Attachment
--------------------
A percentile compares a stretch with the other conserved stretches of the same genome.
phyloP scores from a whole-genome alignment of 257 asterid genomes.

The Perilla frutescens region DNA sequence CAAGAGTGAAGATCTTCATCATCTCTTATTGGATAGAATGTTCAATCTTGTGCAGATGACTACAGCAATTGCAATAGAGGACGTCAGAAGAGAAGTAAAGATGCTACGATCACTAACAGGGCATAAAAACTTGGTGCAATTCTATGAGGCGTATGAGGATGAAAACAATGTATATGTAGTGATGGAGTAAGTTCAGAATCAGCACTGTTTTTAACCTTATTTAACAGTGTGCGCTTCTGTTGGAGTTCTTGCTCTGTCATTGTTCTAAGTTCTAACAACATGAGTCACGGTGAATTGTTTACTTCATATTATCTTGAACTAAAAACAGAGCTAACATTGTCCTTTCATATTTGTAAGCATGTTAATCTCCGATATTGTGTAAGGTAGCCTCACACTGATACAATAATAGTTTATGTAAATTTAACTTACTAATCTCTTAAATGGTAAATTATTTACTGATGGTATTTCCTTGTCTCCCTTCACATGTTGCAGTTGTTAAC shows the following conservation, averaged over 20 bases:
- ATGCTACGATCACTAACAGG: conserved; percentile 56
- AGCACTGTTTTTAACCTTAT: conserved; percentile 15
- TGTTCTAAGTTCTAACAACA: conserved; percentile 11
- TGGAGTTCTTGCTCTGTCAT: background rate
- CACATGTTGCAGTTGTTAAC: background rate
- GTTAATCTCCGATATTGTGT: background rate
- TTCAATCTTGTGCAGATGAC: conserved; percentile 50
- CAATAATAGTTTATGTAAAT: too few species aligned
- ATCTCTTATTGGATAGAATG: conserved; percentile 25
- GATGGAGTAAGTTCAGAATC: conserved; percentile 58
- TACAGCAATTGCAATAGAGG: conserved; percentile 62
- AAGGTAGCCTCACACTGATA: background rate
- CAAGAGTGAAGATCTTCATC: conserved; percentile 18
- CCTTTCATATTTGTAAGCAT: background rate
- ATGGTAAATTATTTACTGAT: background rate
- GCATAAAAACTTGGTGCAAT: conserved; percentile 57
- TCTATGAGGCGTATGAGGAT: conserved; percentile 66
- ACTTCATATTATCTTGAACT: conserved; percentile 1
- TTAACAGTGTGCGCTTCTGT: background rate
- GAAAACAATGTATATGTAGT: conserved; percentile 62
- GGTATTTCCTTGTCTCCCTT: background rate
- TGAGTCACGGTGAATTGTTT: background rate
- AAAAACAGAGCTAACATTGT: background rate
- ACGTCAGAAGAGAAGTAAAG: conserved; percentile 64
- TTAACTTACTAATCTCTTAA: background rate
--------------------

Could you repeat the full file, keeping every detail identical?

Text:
A percentile compares a stretch with the other conserved stretches of the same genome.
phyloP scores from a whole-genome alignment of 257 asterid genomes.

The Perilla frutescens region DNA sequence CAAGAGTGAAGATCTTCATCATCTCTTATTGGATAGAATGTTCAATCTTGTGCAGATGACTACAGCAATTGCAATAGAGGACGTCAGAAGAGAAGTAAAGATGCTACGATCACTAACAGGGCATAAAAACTTGGTGCAATTCTATGAGGCGTATGAGGATGAAAACAATGTATATGTAGTGATGGAGTAAGTTCAGAATCAGCACTGTTTTTAACCTTATTTAACAGTGTGCGCTTCTGTTGGAGTTCTTGCTCTGTCATTGTTCTAAGTTCTAACAACATGAGTCACGGTGAATTGTTTACTTCATATTATCTTGAACTAAAAACAGAGCTAACATTGTCCTTTCATATTTGTAAGCATGTTAATCTCCGATATTGTGTAAGGTAGCCTCACACTGATACAATAATAGTTTATGTAAATTTAACTTACTAATCTCTTAAATGGTAAATTATTTACTGATGGTATTTCCTTGTCTCCCTTCACATGTTGCAGTTGTTAAC shows the following conservation, averaged over 20 bases:
- ATGCTACGATCACTAACAGG: conserved; percentile 56
- AGCACTGTTTTTAACCTTAT: conserved; percentile 15
- TGTTCTAAGTTCTAACAACA: conserved; percentile 11
- TGGAGTTCTTGCTCTGTCAT: background rate
- CACATGTTGCAGTTGTTAAC: background rate
- GTTAATCTCCGATATTGTGT: background rate
- TTCAATCTTGTGCAGATGAC: conserved; percentile 50
- CAATAATAGTTTATGTAAAT: too few species aligned
- ATCTCTTATTGGATAGAATG: conserved; percentile 25
- GATGGAGTAAGTTCAGAATC: conserved; percentile 58
- TACAGCAATTGCAATAGAGG: conserved; percentile 62
- AAGGTAGCCTCACACTGATA: background rate
- CAAGAGTGAAGATCTTCATC: conserved; percentile 18
- CCTTTCATATTTGTAAGCAT: background rate
- ATGGTAAATTATTTACTGAT: background rate
- GCATAAAAACTTGGTGCAAT: conserved; percentile 57
- TCTATGAGGCGTATGAGGAT: conserved; percentile 66
- ACTTCATATTATCTTGAACT: conserved; percentile 1
- TTAACAGTGTGCGCTTCTGT: background rate
- GAAAACAATGTATATGTAGT: conserved; percentile 62
- GGTATTTCCTTGTCTCCCTT: background rate
- TGAGTCACGGTGAATTGTTT: background rate
- AAAAACAGAGCTAACATTGT: background rate
- ACGTCAGAAGAGAAGTAAAG: conserved; percentile 64
- TTAACTTACTAATCTCTTAA: background rate